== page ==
I would never buy a brand-new fur coat, or encourage anyone else to, but I'll happily (albeit only occasionally) wear the little fur cape that my great-grandmother gave to my mom on her 16th birthday. Throwing it away, would be worse than wearing it. But I'll admit I'd feel bad if I were to make a profit off it in some way!
So I'd say keep those beads for personal use, create something you enjoy out of them, and then only wear them when you'll have time to talk with people who might have questions about what you're wearing. Don't wear them to a busy craft show where you might not get a chance to explain the history behind them, and your ethical dilemma about wearing them at all.

Melissa J. Lee said...

Wow, thank you everyone for commenting.

Andrew - you voice your sentiments eloquently as always. I think you are right. I am probably simply over-thinking this issue. I certainly agree that destroying the beads at this point would be even more of a shame, since the elephant is already gone.

Thanks, Bev and Christina!

Llynn, I believe this is real ivory and not bakelite - I have examined the flat side of the beads, and it does seem to have some telltale marks of tusk formation on it. I love your idea of taking a mold of the beads and making something with them - thank you!

Thanks, Dave, and thanks for re-tweeting the post! I debated last night whether it would really be a good idea to discuss this issue on the blog. I'm glad I did.

Hi, four tails lampwork - thanks for sharing your story (and for visiting)! I like the way you handle wearing your necklace.

Hi Polly - I know what you mean. I felt the same way, but then I started worrying that wearing/using the beads still could be construed as promoting ivory, which I'm not interested in doing. As I mentioned above, I'm probably just overthinking the issue. I think you're right about the choosing appropriate times and places to wear the beads.

Karen Lizzie said...

I wonder if part of your concern over this bracelet could be that you feel people may judge for wearing it because it is ivory. However I suspect that few people today would realise that the bracelet is ivory. I have a similar carved bracelet which I have hod for around 20 years, but it is made from carved bone, to an untrained eye there is no obvious difference. In all the times I have worn my bracelet no-one ever asked what it was made from.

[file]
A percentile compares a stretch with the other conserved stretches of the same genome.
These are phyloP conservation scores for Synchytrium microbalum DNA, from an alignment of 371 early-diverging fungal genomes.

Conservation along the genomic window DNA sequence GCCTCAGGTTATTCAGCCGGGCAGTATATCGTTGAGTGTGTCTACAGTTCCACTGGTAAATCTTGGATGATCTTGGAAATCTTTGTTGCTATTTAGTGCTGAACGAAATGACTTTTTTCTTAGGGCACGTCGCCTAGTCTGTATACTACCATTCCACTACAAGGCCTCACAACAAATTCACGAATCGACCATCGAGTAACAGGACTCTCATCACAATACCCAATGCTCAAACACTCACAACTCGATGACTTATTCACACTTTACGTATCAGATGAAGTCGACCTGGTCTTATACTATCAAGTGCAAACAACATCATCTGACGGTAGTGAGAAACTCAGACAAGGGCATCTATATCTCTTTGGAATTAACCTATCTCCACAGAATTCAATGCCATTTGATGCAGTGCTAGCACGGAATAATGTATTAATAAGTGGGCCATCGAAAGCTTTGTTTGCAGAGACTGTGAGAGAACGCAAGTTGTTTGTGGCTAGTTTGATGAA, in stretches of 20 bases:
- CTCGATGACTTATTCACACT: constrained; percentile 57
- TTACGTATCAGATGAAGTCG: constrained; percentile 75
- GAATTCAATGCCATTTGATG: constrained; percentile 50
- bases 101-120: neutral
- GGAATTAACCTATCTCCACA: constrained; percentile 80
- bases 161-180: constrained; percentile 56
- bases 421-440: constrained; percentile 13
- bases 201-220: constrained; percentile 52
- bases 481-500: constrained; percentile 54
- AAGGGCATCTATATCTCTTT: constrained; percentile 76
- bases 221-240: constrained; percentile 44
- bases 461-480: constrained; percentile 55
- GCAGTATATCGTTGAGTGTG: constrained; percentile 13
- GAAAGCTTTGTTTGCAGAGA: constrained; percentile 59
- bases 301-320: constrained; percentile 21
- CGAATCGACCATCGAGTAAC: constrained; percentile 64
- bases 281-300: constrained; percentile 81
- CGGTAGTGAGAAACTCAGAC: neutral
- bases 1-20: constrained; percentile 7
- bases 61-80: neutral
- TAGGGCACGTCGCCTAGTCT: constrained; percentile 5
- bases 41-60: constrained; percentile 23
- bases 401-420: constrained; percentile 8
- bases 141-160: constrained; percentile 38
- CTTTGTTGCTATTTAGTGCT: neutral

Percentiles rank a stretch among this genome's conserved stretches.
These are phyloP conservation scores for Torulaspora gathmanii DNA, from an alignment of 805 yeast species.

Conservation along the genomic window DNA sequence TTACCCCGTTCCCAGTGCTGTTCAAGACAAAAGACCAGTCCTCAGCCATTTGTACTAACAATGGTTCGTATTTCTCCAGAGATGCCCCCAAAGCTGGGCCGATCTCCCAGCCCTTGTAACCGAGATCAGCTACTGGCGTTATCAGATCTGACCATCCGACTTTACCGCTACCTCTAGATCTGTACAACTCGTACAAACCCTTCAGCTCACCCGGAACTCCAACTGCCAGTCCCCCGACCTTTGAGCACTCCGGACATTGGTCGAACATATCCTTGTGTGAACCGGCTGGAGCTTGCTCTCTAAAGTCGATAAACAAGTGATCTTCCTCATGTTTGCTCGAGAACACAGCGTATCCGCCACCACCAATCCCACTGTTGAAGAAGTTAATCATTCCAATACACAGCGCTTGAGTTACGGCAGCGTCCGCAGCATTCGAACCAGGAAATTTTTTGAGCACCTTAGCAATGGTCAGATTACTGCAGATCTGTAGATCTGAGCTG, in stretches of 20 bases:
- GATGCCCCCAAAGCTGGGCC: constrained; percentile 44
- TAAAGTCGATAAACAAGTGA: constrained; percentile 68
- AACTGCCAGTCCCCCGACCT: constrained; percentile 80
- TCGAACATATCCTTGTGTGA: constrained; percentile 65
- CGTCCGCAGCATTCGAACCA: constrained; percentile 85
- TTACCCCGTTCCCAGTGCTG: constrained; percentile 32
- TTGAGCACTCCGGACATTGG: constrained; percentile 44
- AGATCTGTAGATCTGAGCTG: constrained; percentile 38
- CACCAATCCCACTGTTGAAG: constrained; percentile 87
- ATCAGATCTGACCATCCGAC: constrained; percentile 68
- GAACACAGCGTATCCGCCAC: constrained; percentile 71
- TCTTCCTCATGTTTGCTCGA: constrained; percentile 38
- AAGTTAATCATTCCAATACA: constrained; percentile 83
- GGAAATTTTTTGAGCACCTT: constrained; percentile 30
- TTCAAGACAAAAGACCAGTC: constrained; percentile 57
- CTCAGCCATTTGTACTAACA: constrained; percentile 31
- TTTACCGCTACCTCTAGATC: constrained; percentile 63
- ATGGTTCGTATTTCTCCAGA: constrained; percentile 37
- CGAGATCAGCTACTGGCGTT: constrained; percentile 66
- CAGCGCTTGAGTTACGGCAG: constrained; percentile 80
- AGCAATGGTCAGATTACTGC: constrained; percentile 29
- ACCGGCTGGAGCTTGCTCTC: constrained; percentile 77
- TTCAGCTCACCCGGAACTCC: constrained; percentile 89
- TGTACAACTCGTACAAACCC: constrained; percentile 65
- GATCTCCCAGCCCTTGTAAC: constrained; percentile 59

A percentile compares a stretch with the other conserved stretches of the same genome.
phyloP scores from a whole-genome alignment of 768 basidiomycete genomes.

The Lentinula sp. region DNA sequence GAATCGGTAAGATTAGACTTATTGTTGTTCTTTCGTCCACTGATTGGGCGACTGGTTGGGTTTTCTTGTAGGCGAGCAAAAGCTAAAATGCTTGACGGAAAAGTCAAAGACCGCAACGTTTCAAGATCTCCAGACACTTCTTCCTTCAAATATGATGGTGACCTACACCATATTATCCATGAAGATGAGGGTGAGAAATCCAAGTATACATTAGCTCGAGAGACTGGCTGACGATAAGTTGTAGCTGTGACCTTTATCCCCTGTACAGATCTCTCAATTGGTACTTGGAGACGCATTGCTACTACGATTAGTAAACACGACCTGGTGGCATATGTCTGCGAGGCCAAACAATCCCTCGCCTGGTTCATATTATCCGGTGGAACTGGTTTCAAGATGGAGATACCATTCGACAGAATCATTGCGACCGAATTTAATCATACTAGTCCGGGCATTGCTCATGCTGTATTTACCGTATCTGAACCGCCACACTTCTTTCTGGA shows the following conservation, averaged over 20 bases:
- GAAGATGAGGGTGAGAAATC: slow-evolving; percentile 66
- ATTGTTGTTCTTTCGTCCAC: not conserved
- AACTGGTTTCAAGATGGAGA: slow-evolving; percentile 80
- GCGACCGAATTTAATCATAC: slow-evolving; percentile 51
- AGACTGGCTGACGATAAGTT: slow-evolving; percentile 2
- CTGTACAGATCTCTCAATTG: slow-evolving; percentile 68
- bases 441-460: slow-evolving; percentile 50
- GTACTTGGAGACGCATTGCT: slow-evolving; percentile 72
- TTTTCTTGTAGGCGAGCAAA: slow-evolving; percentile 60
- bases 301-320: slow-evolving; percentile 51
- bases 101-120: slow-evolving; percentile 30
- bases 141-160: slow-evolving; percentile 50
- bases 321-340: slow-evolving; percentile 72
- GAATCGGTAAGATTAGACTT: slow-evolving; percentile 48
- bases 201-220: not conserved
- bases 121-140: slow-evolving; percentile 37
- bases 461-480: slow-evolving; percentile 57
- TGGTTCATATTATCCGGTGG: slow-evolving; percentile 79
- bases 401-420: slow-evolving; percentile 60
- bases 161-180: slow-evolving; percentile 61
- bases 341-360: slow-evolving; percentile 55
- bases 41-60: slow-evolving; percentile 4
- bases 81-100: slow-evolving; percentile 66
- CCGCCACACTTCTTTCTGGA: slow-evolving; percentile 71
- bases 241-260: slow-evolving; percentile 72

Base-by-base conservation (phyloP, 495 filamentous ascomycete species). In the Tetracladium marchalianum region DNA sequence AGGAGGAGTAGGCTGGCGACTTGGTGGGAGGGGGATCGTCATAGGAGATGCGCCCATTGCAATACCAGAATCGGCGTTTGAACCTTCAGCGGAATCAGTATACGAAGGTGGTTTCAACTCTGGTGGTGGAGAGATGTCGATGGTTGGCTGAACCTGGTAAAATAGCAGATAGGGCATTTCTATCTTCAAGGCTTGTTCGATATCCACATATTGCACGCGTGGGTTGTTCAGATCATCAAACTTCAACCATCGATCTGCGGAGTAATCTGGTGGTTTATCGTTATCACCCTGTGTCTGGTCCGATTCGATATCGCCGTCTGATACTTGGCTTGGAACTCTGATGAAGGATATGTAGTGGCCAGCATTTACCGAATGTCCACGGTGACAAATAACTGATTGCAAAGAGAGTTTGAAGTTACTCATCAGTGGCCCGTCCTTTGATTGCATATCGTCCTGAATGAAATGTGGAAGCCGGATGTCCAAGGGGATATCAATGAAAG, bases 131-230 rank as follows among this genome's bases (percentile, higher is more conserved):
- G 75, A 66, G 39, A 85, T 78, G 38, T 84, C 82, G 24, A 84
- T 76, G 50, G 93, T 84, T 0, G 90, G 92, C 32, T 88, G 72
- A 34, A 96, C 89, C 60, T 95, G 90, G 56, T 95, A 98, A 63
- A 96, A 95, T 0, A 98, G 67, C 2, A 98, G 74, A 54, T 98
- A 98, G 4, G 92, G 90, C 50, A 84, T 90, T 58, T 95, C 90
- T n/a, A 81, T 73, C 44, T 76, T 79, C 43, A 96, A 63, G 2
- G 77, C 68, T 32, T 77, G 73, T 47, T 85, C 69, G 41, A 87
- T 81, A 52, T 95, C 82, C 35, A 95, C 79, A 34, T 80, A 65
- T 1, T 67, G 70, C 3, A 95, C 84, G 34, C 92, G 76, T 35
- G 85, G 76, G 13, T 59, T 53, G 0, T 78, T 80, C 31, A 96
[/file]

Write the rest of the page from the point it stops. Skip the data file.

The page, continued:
The bracelet is as others has said from a time when its production was not considered wrong and with such a sentimental connection for you it would be a shame not to wear it. It is a lovely thing.

Jean said...

I have an ivory bracelet with gold capped ends brought back from South Africa for me by my parents,and a smaller tortoise shell bracelet, which I broke. Typical. I have lived a life where I beheld the general masses of people I was tripping over were pretty much parading around with those scrimshaw covered basket pocketbooks which come from Nantucket or somewhere and are a signal to other people who have them that you are in a certain kind of group. I don;t know what the heck is on half of those! It sure looks real!

I figure your dilemma is only this:

Would you ever break this bracelet up and sell pieces of it, repurposed, in other jewlery?
As we all know you would never do that, because of the kind of person you are, just enjoy the memories you are so fortunate to have of your young mother discovering this when she was travelling, and then wearing her treasure, which you still love.

Cindy Lietz, Polymer Clay Tutor said...

My grandma traveled all over the world when I was a child. I have tortoise shell bracelet and a tiny carved elephant pendant of ivory. I have not worn them for years for the exact same reasons.

Yesterday on the news I saw that there was a huge auction of tusks that were apparently taken from dead animals and stored in a huge warehouse. Because of this, I suspect there will be real ivory jewelry back on the market again. Let's hope it does not lead to more poaching.

julie said...

This is a little different, but in case you're leaning in this kind of direction--you could consider donating some ivory to organizations that use such pieces in their educational efforts against elephant poaching, or to a zoo or teachers or hands-on museums that would like to do the same. You could craft some beautiful jewelry using the vintage ivory and donate it to an elephant rescue charity to be auctioned or sell it yourself and donate your profit to the charity.

Hippie-granola, I know, and I do certainly also think you're within your rights to enjoy your own jewelry however you'd like, but it is nice, I think, when we can use such an animal's sacrifice to help others of its kind.

Gail W. said...